They say that one of the signs you’re getting old is that you find yourself, more and more often, using phrases such as: When I was a boy/girl, Back when I was young, In my day, When I was a kid. Well, you get the idea. Rather than fight this tendency I’ve decided to embrace it by posting, on occasion, blog entries the title of which will begin with “Back when I was Young”.
I welcome others to post similar pieces and let me know so I can link to them here.
Back when I was young, the Montreal Canadiens hockey team was expected to win. It was a foregone conclusion in many Montrealer’s minds that the Canadiens would win. The story goes that, so confident was he, long-time Montreal mayor Jean Drapeau, in his annual planning briefing, would state “…and the Stanley Cup parade will take its usual route”. This year marks the twentieth anniversary of the Canadiens’ last Stanley Cup; a phrase I, at one time, never thought I’d hear, let alone write. (Currently the team is playing much better than hoped for, and an exciting, albeit truncated, season is providing Montreal fans with a taste of what used to be.)
Spectators didn’t go to the Montreal Forum to see the team play, root for them and hope for a successful outcome to the game. Nope, they went to see them win, much like an opera buff attending a performance at La Scala doesn’t hope for a stunning performance: he or she expects it. And God forbid anything less than stellar should be presented. Perhaps the stereotypical Montreal season ticket holder was a man who, sitting in the expensive red seats, wore a jacket and tie to every game. He brought a newspaper to read during stoppages in play and during the intermissions. He took wins in stride but was angry, not disappointed, on those occasions when the team lost.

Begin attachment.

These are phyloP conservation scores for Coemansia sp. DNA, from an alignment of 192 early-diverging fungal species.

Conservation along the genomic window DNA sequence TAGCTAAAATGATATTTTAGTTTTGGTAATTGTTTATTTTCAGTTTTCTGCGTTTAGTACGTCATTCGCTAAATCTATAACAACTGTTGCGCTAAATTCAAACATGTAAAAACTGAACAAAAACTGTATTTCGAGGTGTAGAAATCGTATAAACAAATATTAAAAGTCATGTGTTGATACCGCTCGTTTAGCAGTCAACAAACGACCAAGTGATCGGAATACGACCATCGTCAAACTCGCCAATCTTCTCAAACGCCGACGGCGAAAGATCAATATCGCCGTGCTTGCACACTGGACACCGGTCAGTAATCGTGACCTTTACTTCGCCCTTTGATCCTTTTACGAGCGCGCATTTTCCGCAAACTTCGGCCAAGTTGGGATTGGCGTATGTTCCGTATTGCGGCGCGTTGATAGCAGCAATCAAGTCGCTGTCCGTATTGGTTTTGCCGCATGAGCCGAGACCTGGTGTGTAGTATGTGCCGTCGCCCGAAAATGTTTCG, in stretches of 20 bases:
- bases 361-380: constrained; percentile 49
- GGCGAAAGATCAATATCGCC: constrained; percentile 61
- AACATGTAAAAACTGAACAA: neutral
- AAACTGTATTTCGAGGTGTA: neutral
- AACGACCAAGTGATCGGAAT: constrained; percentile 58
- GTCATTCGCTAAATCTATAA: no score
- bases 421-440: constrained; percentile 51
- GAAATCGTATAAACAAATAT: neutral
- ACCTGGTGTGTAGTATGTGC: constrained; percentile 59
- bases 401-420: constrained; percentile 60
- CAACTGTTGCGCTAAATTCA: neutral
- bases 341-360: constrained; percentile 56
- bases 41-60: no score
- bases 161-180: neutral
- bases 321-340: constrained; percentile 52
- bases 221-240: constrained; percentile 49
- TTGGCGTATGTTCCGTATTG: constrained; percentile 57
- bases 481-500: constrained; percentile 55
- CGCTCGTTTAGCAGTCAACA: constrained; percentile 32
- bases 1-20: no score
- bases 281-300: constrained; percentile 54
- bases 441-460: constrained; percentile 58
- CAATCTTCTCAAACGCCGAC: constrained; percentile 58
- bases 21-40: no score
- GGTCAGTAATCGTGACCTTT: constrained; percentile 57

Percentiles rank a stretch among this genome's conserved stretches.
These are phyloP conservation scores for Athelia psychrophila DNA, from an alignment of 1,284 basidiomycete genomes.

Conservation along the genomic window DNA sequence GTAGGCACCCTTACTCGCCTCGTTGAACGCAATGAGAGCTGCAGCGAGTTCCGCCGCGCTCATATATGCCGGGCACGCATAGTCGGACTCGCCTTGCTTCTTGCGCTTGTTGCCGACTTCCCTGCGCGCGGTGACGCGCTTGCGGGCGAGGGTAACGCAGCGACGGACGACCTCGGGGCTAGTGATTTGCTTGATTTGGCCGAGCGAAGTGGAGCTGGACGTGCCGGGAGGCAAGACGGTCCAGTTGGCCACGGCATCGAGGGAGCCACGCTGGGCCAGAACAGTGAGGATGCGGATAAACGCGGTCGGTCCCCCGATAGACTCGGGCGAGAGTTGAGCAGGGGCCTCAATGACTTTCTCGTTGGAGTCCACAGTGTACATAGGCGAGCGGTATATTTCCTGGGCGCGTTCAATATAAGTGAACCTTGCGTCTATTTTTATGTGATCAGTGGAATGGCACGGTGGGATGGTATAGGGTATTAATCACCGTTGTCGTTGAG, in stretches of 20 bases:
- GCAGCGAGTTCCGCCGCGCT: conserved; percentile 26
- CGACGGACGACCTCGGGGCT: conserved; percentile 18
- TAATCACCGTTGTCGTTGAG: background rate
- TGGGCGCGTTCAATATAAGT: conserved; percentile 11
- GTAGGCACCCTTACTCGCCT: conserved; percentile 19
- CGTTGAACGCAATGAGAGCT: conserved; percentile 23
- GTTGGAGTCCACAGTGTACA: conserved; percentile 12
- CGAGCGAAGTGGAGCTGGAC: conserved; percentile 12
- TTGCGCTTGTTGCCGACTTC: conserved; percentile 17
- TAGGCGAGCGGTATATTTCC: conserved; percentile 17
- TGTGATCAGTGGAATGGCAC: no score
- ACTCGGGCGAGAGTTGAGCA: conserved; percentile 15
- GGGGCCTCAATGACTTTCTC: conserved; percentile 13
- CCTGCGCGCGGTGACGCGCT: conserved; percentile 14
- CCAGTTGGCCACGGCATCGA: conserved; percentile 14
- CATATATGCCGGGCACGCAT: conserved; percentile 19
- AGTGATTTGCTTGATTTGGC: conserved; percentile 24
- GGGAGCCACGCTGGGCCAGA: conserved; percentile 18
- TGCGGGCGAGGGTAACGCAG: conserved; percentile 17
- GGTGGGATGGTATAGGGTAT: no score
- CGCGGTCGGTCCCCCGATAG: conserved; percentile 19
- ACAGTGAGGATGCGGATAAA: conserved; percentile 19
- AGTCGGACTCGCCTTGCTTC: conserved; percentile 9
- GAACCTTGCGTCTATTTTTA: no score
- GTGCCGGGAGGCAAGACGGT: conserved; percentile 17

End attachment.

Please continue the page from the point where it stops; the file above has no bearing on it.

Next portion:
In 1967 the Toronto Maple Leafs won the Stanley Cup. Had you told a celebrating Toronto fan on that day that before the Leaf’s would win another Cup, the Toronto MLB franchise would win two World Series, you would have been taken for an idiot.
The franchise was often compared to the New York Yankees and the word “dynasty” was never far away. Until 2001 the team had never gone more than seven years without a championship.
In 1967 the Toronto Maple Leafs won the Stanley Cup. Had you told a celebrating Toronto fan on that day that before the Leaf’s would win another Cup, the as yet non-existent Toronto Major League Baseball franchise (the Blue Jays) would win not one, but two World Series (’92 & ’93) you would have been taken for an idiot. However …
As I’ve explained elsewhere, the picture at right shows, by pure chance, the six-year old me attending the 1966 Stanley Cup Parade (or at least it shows my left ear). During my formative years, let’s say through my teens, the Montreal Canadiens won 11 Stanley Cups. That’s eleven championships before I had turned twenty. The year I was born, 1959, the Canadiens won the cup for the fourth time in a string of five – from 1956 to 1960.
During my younger years watching the Habs, they had some outstanding teams, but perhaps none so much as the 1976-77 version of the team that won 60 games out of an 80 game schedule. Even more impressive was the team’s home record of 33 wins, one loss and six tied games. Other than the Boston Bruins’ 4-3 victory over the Canadiens on October 30, 1976 the team did not lose another home game that season!
This is what I grew up with; this is what influenced my approach to the NHL and the Canadiens in particular. So now, with the Canadiens just another team – certainly no longer a dynasty, I can only wonder what went wrong? Maybe I should spend less time looking at the banners that hang above the ice in the BELL Centre and more time watching what’s on the ice.
But it’s just not the same.